Australia refuses to support COP26 coal pledge

Coal-fired power station at night (coal workers)
Image: Shutterstock

A pledge to phase out coal gained the support of 23 more countries at UN climate conference COP26 on Thursday, but was shunned by big users of the dirtiest of the fuels that cause global warming, including Australia, according to Reuters.

The COP26 summit hopes to find ways to keep within reach a target of limiting the global temperature rise to 1.5 degrees Celsius (2.7 Fahrenheit), but the scale of the challenge was underlined by a study showing carbon dioxide emissions have returned to near pre-pandemic levels.

Greenhouse gas emissions from burning coal are the single biggest contributor to climate change, and weaning the world off coal is considered vital to achieving global climate targets.

Related article: Financiers pledge to fight climate change at COP26

The COP26 pledge to drop coal did not include Australia, India, the United States and China, which has around half the coal-fired plants operating around the world and plans to build more.

Carbon dioxide emissions fell by 5.4 per cent in 2020 as economies ground to a halt, but the new report by the Global Carbon Project forecast a 4.9 per cent rebound in emissions for this year.

“We were expecting to see some rebound,” said the report’s lead author Pierre Friedlingstein, a climate modelling researcher at the University of Exeter.Report ad

“What surprised us was the intensity and rapidity.”

It was a stark reminder to leaders at COP26 in Glasgow of the challenge of preventing more than 1.5 degrees Celsius of global warming above pre-industrial levels.

The United Nations says a rise above 1.5 degrees Celsius would trigger climate impacts far more catastrophic than the intensifying storms, heatwaves, droughts and floods already being seen.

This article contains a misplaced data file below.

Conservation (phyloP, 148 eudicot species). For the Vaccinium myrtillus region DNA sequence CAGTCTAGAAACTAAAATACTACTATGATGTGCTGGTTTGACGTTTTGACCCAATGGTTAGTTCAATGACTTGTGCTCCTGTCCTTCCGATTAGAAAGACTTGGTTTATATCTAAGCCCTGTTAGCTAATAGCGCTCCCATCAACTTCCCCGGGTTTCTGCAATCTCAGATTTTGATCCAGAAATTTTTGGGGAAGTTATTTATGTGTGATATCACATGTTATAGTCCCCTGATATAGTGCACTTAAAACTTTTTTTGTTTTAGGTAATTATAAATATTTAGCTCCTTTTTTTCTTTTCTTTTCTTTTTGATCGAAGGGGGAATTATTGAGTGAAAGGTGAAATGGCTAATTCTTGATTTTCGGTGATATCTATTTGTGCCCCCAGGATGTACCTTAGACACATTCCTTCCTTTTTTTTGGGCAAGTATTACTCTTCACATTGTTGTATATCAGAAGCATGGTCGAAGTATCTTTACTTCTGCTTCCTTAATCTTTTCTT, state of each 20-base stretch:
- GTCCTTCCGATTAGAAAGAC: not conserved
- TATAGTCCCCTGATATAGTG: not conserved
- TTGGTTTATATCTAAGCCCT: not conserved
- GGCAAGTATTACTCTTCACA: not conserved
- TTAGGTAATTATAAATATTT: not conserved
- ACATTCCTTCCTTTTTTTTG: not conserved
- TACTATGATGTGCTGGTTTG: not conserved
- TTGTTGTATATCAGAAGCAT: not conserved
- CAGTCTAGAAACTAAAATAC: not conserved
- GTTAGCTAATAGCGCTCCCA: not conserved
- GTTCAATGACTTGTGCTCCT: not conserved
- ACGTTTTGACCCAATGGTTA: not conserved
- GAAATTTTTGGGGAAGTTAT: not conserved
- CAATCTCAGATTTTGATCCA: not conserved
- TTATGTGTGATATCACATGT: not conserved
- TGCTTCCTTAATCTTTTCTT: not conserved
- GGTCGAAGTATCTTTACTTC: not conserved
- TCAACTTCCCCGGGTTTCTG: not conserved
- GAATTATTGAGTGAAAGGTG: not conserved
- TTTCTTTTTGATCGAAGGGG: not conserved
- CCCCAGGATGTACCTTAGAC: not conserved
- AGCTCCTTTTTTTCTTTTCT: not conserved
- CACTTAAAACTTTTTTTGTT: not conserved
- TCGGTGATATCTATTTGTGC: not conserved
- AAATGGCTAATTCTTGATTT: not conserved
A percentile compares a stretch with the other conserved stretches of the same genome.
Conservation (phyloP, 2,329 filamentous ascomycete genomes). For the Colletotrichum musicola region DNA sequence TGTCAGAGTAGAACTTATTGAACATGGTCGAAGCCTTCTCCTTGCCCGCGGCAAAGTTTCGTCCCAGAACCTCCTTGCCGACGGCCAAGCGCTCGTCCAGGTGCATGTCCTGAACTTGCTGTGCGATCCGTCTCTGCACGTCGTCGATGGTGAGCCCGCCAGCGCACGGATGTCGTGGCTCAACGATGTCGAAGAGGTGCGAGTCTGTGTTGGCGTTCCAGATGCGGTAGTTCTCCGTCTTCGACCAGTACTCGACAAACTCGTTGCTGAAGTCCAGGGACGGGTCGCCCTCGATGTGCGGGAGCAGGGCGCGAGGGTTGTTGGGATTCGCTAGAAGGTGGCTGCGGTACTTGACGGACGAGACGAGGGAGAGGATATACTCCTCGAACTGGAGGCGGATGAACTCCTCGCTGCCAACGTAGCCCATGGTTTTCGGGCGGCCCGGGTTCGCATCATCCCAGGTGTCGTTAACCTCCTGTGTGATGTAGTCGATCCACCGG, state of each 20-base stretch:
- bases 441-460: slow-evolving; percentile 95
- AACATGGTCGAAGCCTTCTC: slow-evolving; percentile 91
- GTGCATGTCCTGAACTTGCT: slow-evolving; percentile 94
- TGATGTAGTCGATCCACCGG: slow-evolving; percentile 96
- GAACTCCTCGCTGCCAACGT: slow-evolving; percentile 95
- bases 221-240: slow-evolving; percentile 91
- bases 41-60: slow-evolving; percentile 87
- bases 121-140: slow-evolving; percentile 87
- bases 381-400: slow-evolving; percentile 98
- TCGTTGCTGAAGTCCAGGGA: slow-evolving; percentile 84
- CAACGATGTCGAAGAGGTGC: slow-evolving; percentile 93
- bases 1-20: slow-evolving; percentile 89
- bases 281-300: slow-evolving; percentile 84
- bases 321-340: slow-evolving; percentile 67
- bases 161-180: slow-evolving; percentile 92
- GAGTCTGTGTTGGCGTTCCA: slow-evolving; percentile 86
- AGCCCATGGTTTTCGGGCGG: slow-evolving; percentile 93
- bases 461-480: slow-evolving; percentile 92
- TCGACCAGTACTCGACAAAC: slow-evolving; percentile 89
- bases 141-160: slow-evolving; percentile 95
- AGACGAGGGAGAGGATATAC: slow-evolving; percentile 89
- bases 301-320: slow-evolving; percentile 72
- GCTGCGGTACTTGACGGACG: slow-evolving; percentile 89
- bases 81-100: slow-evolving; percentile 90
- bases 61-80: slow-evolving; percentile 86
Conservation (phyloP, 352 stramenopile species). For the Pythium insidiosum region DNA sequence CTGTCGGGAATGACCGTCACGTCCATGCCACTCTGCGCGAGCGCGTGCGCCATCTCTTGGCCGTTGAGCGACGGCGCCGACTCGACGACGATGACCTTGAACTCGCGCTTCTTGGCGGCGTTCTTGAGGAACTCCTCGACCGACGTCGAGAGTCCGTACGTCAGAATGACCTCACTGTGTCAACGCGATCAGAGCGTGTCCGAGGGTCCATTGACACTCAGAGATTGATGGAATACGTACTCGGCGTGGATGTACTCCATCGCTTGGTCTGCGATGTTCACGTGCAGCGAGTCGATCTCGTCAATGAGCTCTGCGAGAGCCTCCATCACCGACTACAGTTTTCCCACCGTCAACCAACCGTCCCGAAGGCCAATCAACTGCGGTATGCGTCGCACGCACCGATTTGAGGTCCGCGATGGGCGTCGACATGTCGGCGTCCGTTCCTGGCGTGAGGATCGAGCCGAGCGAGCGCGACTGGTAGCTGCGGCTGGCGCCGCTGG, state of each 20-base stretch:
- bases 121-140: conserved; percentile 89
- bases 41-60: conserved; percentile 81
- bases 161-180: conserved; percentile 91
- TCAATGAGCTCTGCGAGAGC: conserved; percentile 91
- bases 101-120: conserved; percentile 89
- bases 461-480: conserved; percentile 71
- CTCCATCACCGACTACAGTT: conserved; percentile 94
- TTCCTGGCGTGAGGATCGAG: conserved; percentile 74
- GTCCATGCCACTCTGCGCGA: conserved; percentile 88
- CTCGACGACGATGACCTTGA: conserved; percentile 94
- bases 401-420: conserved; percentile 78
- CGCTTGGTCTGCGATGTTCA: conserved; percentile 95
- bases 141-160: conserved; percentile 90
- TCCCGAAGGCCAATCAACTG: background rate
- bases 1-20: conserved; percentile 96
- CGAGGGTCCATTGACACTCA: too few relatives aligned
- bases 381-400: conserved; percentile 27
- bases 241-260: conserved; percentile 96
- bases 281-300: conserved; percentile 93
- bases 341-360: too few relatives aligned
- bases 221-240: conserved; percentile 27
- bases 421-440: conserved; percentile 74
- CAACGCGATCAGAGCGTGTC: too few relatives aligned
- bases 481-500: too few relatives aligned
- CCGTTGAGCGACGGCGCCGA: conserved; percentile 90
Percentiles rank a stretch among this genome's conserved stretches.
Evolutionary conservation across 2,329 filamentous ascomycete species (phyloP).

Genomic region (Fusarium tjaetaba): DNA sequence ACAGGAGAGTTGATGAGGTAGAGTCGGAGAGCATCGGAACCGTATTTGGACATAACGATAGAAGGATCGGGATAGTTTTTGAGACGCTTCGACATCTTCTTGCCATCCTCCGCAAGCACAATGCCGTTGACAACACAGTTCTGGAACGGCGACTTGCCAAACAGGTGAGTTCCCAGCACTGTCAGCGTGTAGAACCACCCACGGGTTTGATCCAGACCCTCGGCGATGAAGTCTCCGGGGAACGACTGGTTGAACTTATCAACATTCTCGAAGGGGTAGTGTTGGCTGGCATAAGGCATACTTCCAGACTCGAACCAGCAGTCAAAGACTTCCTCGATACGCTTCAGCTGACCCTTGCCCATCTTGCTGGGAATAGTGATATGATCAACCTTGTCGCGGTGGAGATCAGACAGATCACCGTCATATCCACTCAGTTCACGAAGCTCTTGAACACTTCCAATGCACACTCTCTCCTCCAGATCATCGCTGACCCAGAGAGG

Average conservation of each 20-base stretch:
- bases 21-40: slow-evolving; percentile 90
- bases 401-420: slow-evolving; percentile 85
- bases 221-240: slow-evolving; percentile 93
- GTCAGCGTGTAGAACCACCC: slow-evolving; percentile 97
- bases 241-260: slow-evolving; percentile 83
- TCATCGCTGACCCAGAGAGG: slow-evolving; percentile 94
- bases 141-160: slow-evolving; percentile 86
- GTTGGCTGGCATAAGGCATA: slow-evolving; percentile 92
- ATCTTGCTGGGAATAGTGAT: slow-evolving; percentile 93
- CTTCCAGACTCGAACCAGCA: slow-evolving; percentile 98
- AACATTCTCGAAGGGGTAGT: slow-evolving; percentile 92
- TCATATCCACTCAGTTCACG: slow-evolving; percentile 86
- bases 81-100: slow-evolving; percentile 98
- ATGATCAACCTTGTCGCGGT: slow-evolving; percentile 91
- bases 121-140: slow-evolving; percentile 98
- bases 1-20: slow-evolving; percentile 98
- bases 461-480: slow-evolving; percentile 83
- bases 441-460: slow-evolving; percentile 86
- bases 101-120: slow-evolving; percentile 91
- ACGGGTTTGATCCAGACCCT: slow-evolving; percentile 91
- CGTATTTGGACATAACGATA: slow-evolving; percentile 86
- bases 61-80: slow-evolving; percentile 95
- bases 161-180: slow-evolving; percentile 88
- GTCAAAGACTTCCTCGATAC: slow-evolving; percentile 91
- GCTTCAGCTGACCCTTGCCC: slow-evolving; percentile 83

“I think we can say that the end of coal is in sight,” Alok Sharma, British president of the two-week summit, said in detailing the pledge to phase out existing coal-fuelled power plants and to stop building new ones.

The non-binding pledge has 77 signatories, including 46 countries, such as Poland, Vietnam, and Chile, 23 of which are making commitments on ending coal for the first time.

Richer nations agreed to quit coal power by the 2030s and poorer ones by the 2040s. Poland said it was aiming for the 2040s—having previously pledged to stop mining coal in 2049. Indonesia did not agree to the part of the deal on ending finance for new coal plants.

Related article: ‘Time for action’, Queen tells climate summit

Coal-fired power today produces more than a third of the world’s electricity. Many developing countries currently rely on cheap, accessible coal to fuel their economies, just as developed countries did from the Industrial Revolution of the 19th century onwards, despite the costs to the environment and public health.

Meanwhile, a report by a group of environmental groups including Jubilee Australia and the Australian Conservation Foundation, shows public financial institutions overseas, including export credit agencies, poured $36.7 billion into Australian fossil fuel projects over a decade. This was 11 times more than the amount directed to renewable energy, which received $3.3 billion between 2010 and 2020.

Read the full report here.

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